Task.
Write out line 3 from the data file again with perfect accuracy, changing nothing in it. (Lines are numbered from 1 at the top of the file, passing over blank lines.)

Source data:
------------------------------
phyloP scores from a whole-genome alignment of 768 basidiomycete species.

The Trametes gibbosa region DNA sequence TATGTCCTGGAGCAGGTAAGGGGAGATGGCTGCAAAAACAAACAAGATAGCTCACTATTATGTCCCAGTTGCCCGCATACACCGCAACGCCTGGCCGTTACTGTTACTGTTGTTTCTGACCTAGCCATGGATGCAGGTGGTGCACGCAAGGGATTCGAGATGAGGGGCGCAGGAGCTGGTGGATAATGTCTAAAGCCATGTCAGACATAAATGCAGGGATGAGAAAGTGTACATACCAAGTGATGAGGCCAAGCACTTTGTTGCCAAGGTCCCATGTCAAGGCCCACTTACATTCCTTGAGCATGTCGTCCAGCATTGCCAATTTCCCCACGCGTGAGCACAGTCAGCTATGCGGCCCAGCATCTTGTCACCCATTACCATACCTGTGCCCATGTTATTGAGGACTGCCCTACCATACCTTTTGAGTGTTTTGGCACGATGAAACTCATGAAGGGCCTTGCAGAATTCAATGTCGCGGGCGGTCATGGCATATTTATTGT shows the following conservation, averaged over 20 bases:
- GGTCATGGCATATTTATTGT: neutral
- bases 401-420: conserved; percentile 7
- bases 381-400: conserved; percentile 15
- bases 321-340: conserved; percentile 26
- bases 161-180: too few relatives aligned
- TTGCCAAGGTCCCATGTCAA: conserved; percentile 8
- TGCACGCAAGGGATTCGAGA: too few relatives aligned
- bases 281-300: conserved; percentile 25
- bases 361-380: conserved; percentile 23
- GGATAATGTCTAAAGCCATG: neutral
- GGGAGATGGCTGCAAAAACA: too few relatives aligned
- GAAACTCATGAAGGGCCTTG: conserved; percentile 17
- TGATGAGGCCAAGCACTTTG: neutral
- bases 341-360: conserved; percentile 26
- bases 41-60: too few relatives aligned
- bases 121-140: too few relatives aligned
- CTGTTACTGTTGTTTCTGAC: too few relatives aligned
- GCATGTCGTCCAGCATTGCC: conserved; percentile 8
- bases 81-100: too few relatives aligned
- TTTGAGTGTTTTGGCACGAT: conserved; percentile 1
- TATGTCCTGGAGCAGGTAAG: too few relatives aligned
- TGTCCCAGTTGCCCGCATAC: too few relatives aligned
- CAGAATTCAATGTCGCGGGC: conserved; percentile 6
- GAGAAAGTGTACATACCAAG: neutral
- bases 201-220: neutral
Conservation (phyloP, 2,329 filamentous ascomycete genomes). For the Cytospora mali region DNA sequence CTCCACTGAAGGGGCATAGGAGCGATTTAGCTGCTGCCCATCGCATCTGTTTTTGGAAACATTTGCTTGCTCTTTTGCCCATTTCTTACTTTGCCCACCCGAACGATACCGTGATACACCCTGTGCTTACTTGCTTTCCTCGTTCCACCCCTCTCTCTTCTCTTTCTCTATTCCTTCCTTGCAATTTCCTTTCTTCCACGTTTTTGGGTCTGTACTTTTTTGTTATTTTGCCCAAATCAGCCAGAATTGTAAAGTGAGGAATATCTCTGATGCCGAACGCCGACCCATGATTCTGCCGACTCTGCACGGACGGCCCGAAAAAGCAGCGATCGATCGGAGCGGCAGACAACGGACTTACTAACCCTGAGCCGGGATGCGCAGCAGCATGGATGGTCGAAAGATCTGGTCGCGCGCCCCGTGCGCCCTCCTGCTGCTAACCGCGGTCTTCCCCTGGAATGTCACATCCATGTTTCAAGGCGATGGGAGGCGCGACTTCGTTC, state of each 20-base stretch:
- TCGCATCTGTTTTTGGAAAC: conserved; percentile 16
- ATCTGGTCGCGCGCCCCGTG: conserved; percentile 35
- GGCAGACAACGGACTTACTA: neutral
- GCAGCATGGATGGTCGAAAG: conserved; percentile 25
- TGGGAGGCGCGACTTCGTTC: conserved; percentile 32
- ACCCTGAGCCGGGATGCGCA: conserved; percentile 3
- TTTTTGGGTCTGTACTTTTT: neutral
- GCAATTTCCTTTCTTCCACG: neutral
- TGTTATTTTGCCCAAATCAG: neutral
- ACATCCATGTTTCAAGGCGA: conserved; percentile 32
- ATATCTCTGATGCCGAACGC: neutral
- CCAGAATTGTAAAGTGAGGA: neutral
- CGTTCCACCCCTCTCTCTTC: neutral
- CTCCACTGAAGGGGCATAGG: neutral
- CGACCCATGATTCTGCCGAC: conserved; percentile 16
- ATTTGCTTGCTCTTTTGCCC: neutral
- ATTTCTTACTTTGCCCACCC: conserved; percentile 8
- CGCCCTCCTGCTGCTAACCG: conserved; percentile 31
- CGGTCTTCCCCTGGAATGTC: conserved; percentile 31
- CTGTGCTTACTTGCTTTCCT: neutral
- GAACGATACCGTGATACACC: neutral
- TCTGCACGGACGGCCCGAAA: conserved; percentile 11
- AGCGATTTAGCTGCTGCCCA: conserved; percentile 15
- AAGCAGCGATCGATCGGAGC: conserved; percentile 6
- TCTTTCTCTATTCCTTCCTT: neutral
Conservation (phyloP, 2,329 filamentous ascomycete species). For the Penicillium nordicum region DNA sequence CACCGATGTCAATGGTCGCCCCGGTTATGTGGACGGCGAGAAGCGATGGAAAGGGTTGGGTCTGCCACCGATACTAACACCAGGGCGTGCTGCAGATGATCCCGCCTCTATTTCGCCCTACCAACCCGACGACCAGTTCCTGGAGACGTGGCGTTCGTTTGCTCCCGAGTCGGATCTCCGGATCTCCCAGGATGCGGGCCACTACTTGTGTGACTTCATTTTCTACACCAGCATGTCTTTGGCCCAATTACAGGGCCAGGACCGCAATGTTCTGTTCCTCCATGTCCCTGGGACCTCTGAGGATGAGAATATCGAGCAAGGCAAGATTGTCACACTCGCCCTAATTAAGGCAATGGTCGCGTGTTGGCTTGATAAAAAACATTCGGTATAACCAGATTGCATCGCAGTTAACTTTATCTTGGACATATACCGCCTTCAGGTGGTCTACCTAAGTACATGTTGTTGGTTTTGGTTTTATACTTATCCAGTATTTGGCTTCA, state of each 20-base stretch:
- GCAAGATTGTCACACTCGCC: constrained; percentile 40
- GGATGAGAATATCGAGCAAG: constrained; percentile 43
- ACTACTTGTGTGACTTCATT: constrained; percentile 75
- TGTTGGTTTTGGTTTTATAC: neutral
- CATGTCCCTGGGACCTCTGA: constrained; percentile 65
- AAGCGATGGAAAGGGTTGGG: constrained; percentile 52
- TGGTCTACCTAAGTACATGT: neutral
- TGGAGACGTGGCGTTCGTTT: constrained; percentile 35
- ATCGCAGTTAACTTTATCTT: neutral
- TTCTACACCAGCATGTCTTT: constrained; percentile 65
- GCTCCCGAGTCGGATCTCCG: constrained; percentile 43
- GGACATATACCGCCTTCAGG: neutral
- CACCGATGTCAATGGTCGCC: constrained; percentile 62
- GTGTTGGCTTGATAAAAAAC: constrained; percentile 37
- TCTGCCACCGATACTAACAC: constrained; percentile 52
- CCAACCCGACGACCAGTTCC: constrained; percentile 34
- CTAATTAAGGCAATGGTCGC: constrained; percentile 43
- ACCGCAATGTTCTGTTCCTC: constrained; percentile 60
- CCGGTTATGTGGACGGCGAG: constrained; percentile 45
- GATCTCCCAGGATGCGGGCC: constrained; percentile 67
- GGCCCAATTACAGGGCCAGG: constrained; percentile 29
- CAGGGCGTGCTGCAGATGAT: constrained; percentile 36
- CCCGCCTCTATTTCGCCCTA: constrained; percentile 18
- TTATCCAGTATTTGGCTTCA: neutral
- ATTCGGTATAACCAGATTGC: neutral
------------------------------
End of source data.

- GGTCATGGCATATTTATTGT: neutral